Another recut of Ambersons (running time unknown) was previewed in Inglewood on May 4, and yet another (87 minutes) in Long Beach on May 12, with (according to Prof. Carringer) "encouraging results". But by now, Charles Koerner and his anti-Welles faction were only too eager to stick their thumbs in the Ambersons pie; Schaefer, Wise and Moss were forced into a rear-guard action to try to preserve what they could (within a 90-minute deadline) of the great movie they knew was in there somewhere. Moss was a fish out of water whom nobody outside Mercury Productions regarded with even an ounce of respect. Schaefer, outflanked by Koerner, was increasingly a dead man walking the halls at RKO. The struggle fell largely to Wise, since he was the man most intimately familiar with all the footage, and the one whose job at the studio ultimately proved much more secure than either Moss's or Schaefer's. The cutting and pasting continued -- this scene out, that scene in, this one trimmed, that one moved, another back in, another back out -- as The Magnificent Ambersons inched ever closer to final form, the form (with a few minor differences) proposed in the "compromise" version worked out by Robert Wise, Jack Moss and Joseph Cotten and wired to Welles on March 23. Finally, Schaefer ordered a handful of last-minute tweaks and a print was shipped to him in New York on June 5. Three days later Schaefer screened the print and approved it for release. The picture now ran 88 minutes 10 seconds.

The Magnificent Ambersons finally saw release on July 10, missing not only Easter Week, but Memorial Day, Flag Day and the Fourth of July as well. And forget Radio City Music Hall; in New York it played the 4,000-seat Capitol -- still a picture palace, but hardly the RKO flagship.  And not all of the picture's play dates were that prestigious; in some places it ran on a double bill with Lupe Velez in Mexican Spitfire Sees a Ghost -- with Ambersons as the bottom half. Despite RKO's malign neglect and a $625,000 loss, the picture impressed enough Academy voters by early 1943 to garner four Oscar nominations: for best picture, best art direction/interior decoration, Stanley Cortez's cinematography, and Agnes Moorehead's harrowing performance as the neurotic, sexually frustrated Fanny.

But even before the picture's release, the game was up. George Schaefer, maneuvered by Charles Koerner into a lame duck, finally resigned on June 26. Koerner had been stewing since May over a report from the budget office that It's All True had cost $526,000 so far and would take at least another $595,000 to finish; now, finally rid of Schaefer, Koerner pounced. He cut off Welles's money and ordered the unit back to Hollywood forthwith. When Welles, enthusiastic about the Four Men on a Raft episode he was currently involved in, pleaded to finish it, Koerner granted him $10,000, one camera, and 40,000 feet of film; let him see how long that would last. Finally, the killing blow: Koerner evicted Mercury Productions from the RKO lot, giving them 24 hours to vacate the premises. In a telegram from Brazil, Welles tried to buck up his people's spirits: "Don't get excited. We're just passing a rough Koerner on our way to immortality." In rebuttal, the Koerner faction had a pun of their own: "All's well that ends Welles."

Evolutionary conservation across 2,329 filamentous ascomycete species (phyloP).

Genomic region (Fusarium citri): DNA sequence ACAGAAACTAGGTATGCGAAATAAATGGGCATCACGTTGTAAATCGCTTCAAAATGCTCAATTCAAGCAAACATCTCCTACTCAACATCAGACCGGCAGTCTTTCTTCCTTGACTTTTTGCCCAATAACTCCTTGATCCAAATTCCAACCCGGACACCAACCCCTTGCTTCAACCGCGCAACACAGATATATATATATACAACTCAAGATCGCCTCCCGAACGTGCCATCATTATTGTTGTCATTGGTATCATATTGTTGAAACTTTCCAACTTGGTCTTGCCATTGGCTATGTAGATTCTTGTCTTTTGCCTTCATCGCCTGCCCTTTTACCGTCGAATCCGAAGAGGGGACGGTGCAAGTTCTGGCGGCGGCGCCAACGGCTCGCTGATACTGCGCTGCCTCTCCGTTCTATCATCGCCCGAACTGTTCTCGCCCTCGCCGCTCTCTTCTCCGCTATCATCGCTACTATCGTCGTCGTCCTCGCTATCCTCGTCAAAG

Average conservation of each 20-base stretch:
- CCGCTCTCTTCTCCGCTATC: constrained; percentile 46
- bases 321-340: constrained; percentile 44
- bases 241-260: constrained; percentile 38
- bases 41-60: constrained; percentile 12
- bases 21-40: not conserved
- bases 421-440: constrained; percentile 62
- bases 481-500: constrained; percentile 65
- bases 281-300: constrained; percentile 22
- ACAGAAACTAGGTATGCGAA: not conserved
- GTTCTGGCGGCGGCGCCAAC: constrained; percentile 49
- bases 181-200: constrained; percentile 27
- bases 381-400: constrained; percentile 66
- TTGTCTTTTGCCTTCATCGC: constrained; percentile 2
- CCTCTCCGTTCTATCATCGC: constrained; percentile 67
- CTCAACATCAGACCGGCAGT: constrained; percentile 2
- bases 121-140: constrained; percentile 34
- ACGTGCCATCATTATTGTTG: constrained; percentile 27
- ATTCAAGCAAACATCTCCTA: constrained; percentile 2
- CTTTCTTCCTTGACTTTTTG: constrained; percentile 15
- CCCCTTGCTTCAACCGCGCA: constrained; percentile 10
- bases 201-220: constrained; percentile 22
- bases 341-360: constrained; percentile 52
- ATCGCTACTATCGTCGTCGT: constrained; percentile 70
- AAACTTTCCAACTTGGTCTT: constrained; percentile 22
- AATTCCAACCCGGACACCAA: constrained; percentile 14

To be concluded...

4 comments:

KimWilson said...

Orson Welles must have been on drugs! How delusional can one man be? Oh, and I see you're still not done. Are you writing a book?

Laura said...

Just want you to know this is a fantastic series, Jim. I just saw the film for the first time last month and so it's very fresh in my mind as I read all your comments. Thank you for this great slice of movie history!

Best wishes,
Laura

Page said...

Jim,
So much has been written about Orson's perfection, need to edit, cut, reshoot his films and you've certainly given us some amazing examples here.

I've been waiting patiently for your Part 5 and I have to say it was worth the wait.

I can imagine that the scenes, footage cut from Welle's films triple what was left for movie goers to enjoy.

Thanks for including a couple of still shots from those scenes.

I plan to go back and watch TMA once your series is complete. I'll certainly see it in a different light and most definitely appreciate it more knowing what you've provided with us here.

Truly enjoyable Jim and I do hope you'll choose another one of Orson's films to do this type of series, pick it apart and analyze it if you will.
Have a great weekend!
Page

DorianTB said...

Jim, I think Kim is onto something: with all the amazing work you've done on this astounding MAGNIFICENT AMBERSONS blog series, you really should consider turning this into a book, if you're not already exhausted from the sheer scope of this series! :-)

It blows my mind how crazily complicated it must have been to work with the peripatetic Orson Welles and the people in his orbit trying to keep up with him! No wonder the RKO brass were going nuts!

One of the things that bewilders me as a lover of both movies and books is: why the hell did Welles want to essentially turn a Booth Tarkington novel into a Chekhov play? Call me a Philistine, but why not keep ...AMBERSONS true to its source material? I mean, if I want to read Tarkington, I'll read Tarkington, and if I want to read a Chekhov play, I'll read a Chekhov play! If it ain't broke, why "fix" it? Was it just sheer arrogance on Welles' part, or what?

Forgive my ramblings, Jim, but consider this a compliment to you for giving me so much food for thought. I can hardly wait to see how all this winds up! Great job, my friend, as always!